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Posted On: 15 June 2013 08:55 am
Updated On: 12 November 2020 02:13 pm

Master Tenkei mesmerizes audiences with Flower show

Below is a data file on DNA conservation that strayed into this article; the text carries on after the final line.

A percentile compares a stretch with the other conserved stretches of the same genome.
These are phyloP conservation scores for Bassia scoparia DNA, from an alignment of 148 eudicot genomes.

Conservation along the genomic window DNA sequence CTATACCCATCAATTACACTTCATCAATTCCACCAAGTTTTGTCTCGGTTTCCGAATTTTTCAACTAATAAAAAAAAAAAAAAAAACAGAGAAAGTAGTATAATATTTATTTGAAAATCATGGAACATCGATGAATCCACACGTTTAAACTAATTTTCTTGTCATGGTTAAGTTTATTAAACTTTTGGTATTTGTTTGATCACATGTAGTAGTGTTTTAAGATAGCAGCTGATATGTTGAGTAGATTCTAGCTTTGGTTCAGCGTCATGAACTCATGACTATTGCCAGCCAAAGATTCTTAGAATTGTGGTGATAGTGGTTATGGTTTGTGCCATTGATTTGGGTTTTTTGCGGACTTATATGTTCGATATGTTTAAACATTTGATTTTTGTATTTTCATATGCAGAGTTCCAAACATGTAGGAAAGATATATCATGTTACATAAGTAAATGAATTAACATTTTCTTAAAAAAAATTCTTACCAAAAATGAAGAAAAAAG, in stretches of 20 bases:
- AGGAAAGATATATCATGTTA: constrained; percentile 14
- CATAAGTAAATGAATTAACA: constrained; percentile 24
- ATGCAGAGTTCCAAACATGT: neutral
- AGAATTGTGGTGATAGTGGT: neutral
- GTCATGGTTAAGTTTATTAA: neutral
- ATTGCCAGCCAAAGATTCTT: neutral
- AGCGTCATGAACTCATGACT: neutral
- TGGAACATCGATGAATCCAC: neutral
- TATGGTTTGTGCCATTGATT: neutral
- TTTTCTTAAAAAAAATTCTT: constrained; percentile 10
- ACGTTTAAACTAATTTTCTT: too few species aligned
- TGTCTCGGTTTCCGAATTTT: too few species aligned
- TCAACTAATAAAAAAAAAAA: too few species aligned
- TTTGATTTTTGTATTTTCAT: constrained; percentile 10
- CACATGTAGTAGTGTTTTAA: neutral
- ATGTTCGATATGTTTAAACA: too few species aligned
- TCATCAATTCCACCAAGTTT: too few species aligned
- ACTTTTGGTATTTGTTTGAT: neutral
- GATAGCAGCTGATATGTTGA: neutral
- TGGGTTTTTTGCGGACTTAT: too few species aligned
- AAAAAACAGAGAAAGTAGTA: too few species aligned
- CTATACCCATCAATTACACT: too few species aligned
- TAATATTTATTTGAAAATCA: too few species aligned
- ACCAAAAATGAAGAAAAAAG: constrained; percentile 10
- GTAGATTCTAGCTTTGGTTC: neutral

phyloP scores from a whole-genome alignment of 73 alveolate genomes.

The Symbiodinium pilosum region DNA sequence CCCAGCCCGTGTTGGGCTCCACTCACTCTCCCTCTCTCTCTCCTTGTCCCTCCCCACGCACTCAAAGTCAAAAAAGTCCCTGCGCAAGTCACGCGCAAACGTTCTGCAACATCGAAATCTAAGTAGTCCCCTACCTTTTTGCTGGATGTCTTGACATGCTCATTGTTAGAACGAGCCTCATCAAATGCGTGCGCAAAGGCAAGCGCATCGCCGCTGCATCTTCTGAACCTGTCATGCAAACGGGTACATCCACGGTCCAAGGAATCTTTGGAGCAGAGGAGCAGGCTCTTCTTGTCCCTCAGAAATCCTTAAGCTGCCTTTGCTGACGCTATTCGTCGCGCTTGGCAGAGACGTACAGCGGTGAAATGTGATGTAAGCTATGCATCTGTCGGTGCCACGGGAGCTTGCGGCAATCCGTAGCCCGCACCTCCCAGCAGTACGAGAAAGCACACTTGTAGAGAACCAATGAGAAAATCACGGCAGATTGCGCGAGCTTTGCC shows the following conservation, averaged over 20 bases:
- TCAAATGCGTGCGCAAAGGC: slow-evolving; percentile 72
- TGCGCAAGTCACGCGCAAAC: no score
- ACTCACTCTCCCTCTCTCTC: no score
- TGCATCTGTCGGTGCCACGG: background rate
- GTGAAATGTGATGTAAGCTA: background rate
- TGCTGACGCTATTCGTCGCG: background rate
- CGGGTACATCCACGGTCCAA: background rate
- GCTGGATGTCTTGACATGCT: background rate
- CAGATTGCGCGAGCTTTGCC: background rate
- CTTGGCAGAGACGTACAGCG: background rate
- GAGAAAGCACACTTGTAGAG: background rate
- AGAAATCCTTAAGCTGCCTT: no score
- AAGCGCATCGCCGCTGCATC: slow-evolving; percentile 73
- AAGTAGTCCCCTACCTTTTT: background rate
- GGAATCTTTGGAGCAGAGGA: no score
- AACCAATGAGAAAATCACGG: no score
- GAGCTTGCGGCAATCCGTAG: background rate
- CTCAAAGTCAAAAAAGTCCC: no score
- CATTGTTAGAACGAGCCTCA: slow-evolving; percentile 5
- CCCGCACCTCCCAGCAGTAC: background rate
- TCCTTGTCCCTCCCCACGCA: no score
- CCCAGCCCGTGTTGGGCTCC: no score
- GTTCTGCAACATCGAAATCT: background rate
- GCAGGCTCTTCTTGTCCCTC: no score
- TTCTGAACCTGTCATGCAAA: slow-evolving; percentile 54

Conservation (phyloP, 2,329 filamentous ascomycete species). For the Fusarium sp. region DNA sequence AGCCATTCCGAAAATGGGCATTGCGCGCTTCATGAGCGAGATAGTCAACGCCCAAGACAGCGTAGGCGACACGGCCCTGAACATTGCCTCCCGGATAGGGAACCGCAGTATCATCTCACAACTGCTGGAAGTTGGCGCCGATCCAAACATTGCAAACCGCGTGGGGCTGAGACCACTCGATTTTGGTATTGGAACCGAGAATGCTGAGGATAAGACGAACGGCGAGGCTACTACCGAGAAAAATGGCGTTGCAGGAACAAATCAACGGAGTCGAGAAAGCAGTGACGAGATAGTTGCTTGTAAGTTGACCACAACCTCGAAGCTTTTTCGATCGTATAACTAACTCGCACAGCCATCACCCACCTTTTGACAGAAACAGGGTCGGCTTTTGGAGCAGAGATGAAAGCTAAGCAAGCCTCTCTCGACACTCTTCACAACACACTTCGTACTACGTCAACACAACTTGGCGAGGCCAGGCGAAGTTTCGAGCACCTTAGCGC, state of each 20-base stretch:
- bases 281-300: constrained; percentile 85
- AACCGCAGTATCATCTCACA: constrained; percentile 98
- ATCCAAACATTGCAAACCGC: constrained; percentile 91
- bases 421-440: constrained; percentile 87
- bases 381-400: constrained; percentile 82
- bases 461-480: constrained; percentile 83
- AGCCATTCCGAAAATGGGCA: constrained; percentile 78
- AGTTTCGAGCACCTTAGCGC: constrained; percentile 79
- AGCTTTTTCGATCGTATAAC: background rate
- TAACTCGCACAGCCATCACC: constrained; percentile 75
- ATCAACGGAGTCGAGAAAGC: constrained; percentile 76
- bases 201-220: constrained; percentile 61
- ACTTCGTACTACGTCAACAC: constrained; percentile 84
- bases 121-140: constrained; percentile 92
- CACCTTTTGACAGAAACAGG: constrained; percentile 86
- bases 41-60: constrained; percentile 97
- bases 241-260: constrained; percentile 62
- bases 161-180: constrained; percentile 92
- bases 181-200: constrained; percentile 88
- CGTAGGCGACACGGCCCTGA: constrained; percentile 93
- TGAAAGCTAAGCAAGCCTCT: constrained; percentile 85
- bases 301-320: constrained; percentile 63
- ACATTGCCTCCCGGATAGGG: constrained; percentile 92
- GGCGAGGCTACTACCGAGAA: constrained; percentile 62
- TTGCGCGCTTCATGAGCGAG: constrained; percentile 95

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Famous Japanese Ikebana master Tenkei Nomura is entertaining Doha audiences by showcasing his modern designs of the age-old Japanese tradition of flower arrangement. Ikebana, which has become very popular all over the world, is a disciplined art form in which nature and humanity are brought together. Nomura, who is in Qatar for the first time, demonstrated live Ikebana at a workshop hosted yesterday by the embassy of Japan in co-operation with Japan Foundation to coincide with the fifth anniversary celebrations of Qatar University’s Japanese club. He took the audience through the routine of flower arrangement using different parts of plants comprising flowers, leaves as well as stems and branches. He also included some dry plants or artificial flowers in the Ikebana mix, which showed the latest trend in the act of arranging flowers in Japan now. Nomura explained that the flowers’ structure tells the potter the kind of pot or vase to use that will bring out the beauty of the arrangement. “We just look at the plants or flowers and immediately know where to ‘pot’ them in order to show their beauty to the viewer,” he said. According to him, some of the potted Ikebana plants can survive up to one week or more depending on the plants and if the water in the pot is changed at least once. The Ikebana he made yesterday will be displayed in QU’s library for some time, the artist said. Nomura tryst with Ikebana started when he was a junior high school student in Tokyo, where he got engaged in flower exhibitions, classroom management and event planning, besides being the manager of a flower arrangement school. “I became a master of Ikebana some eight years ago and since then, I have been making decorations for events such as weddings and banquets. I also hold Ikebana classes for students,” Nomura told Gulf Times. According to him, there are about 3,000 Ikebana schools in Japan and each has a style of flower arrangement. “We have a particular style that we teach to our students. To become a master, a student needs to learn for three-four years. We usually give them a certificate as a professional Ikebana trainer at the end of the programme,” he explained. In 2011, Nomura moved to France to study flower decoration and shot to fame through his lectures and demonstrations there as well as in Romania and Saudi Arabia. “I was able to train around 100 students in Romania and up to 30 in Saudi Arabia,” he recalled. Nomura also held demonstrations yesterday in co-operation with Lagoona Mall and Al Maktab Al Qatari Al Hollandi. Separate exhibitions by the artist will be held tomorrow at Grand Hyatt Hotel and Grand Heritage Hotel. Japanese ambassador to Qatar Kenjiro Monji, who was accompanied to the QU event by his wife and embassy staff, said the mission invited the artist to Doha as part of its continued efforts to promote cultural relations with Qatar and to honour the long relationship between the two countries based on cultural and intellectual exchange. - See more at: